Tubby Smith steps down as High Point Panthers men’s basketball coach, son GG Smith takes over
Tubby Smith announced Wednesday that he is stepping down as High Point men’s basketball head coach. His son, GG Smith, will take over for the remainder of this season and for the 2022-23 campaign.
Tubby Smith, 70, made the move after a second bout of COVID-19 kept him away from the program for an extended period. High Point said in a statement it will assist with alumni and community engagement and fundraising for athletics through the end of the year.
“I feel blessed to have had an incredible career coaching, coaching and teaching great young men in first-class institutions,” Smith said in the statement. “Working at my alma mater at this stage of my career has been a dream. I’m thrilled to have GG taking over as head coach. He will do a great job.
“Moving forward [wife] Donna and I will continue the work we have done for over two decades to support and assist the University as proud HPU alumni. HPU will always have a very special place in our hearts as we met and fell in love here at High Point. Our commitment and passion for HPU will never waver and we intend to continue to be an integral part of its growth and prosperity into the future. »
Tubby Smith was hired by High Point in 2018 after being fired by Memphis. He was given a five-year contract and went 45-68 as the school’s head coach.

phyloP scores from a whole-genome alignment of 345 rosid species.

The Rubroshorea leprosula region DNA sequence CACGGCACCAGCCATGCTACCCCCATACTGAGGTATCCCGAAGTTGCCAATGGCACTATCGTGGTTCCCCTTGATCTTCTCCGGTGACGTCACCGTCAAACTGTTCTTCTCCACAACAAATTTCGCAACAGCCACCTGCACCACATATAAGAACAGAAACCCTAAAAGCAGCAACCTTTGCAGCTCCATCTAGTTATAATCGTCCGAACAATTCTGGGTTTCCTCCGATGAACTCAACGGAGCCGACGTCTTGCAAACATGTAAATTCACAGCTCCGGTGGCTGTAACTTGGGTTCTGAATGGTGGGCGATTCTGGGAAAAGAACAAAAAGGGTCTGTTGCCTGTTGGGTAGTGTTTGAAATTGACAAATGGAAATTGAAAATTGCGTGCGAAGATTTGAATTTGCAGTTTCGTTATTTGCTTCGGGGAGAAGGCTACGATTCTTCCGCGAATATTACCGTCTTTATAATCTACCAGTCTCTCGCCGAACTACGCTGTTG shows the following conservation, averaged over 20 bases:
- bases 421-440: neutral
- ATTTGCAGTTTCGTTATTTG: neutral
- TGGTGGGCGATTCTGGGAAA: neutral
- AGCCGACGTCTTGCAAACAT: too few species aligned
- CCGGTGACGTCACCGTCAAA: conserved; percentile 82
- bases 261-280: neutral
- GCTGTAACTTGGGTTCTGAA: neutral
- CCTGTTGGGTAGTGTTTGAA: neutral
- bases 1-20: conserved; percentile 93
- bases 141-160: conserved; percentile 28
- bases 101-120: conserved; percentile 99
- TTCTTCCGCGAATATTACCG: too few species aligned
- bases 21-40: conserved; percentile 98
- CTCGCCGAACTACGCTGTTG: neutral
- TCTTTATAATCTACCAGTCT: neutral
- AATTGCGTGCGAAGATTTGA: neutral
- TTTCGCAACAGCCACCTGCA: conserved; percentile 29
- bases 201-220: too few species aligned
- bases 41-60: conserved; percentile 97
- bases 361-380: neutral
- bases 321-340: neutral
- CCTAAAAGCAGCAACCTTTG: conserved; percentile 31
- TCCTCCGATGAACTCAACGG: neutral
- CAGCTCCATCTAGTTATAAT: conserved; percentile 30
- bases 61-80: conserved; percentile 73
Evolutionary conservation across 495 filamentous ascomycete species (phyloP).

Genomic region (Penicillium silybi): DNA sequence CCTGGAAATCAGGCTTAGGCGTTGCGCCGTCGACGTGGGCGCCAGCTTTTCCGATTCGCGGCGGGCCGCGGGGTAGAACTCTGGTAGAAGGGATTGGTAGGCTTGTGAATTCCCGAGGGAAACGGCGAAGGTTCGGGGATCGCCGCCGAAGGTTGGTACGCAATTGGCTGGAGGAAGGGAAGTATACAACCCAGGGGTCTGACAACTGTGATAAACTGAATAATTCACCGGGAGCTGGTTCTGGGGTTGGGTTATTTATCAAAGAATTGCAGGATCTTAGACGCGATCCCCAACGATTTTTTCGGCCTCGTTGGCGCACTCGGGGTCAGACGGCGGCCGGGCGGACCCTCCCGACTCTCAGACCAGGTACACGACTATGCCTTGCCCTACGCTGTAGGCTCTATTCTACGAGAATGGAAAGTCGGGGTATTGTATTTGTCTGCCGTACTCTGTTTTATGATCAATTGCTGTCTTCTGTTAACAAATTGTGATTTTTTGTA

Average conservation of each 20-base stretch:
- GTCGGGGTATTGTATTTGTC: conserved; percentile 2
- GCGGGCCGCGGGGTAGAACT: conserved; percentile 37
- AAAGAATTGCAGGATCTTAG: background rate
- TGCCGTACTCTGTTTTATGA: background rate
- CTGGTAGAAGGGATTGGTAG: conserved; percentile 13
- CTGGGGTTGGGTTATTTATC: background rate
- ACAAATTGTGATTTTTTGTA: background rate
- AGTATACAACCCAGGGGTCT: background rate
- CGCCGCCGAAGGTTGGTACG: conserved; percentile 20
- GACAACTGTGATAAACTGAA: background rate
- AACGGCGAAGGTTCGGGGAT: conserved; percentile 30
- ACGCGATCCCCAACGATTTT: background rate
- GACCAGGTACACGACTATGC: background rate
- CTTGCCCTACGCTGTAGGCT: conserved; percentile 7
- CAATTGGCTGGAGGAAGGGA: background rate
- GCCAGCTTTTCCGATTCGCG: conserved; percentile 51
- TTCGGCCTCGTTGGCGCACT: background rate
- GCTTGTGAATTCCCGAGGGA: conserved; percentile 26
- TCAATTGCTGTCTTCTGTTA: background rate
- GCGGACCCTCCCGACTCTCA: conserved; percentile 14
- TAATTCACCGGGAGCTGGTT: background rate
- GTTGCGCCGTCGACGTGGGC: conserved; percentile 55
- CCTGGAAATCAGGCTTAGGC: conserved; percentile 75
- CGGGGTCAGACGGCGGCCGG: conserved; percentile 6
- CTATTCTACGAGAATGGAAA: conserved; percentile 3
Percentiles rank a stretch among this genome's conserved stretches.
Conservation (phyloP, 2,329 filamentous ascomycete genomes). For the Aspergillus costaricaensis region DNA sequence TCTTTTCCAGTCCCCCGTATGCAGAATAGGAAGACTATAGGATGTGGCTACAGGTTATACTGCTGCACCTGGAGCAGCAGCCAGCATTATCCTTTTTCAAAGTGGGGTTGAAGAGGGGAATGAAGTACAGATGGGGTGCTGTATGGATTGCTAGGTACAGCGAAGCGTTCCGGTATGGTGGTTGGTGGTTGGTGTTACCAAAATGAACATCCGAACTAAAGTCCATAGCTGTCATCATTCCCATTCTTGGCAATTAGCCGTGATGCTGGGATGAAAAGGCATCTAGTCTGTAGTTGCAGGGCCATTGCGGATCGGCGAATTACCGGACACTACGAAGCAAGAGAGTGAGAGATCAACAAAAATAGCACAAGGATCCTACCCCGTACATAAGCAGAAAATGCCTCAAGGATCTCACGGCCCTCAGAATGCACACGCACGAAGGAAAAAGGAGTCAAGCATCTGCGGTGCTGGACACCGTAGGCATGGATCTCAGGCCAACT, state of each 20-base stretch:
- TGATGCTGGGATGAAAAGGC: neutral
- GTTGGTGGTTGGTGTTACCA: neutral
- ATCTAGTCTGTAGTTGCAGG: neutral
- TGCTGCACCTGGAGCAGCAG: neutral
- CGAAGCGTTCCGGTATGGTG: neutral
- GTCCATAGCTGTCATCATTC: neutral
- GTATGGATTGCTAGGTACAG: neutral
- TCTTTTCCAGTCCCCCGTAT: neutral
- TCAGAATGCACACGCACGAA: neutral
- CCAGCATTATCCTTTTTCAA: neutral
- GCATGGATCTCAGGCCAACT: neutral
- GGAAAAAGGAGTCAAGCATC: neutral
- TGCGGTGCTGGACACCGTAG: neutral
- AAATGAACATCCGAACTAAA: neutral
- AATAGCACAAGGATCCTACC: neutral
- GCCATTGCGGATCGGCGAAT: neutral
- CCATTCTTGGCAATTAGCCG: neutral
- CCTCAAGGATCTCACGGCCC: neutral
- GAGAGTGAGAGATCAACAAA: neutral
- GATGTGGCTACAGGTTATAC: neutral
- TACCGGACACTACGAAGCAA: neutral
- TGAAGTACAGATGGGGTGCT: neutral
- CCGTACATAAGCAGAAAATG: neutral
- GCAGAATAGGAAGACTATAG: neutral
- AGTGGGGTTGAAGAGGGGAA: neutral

“Tubby Smith is a Hall of Fame Head Coach and HPU has been fortunate to have his leadership of our men’s basketball program,” athletic director Dan Hauser said in the statement. “From day one with the Panthers, Coach Smith established a first-class program of the highest character and integrity. His passion on the field was unmatched and his enthusiasm for engaging with HPU alumni and in the High Point community was amazing to experience. I am thrilled to be working with GG and continuing to grow the basketball program.”
Overall, Tubby Smith is 642-370 with stops including Tulsa, Georgia, Kentucky and Memphis as well as High Point. He led Kentucky to a national championship in 1998 and took five schools to the NCAA Tournament, most recently Texas Tech in 2016.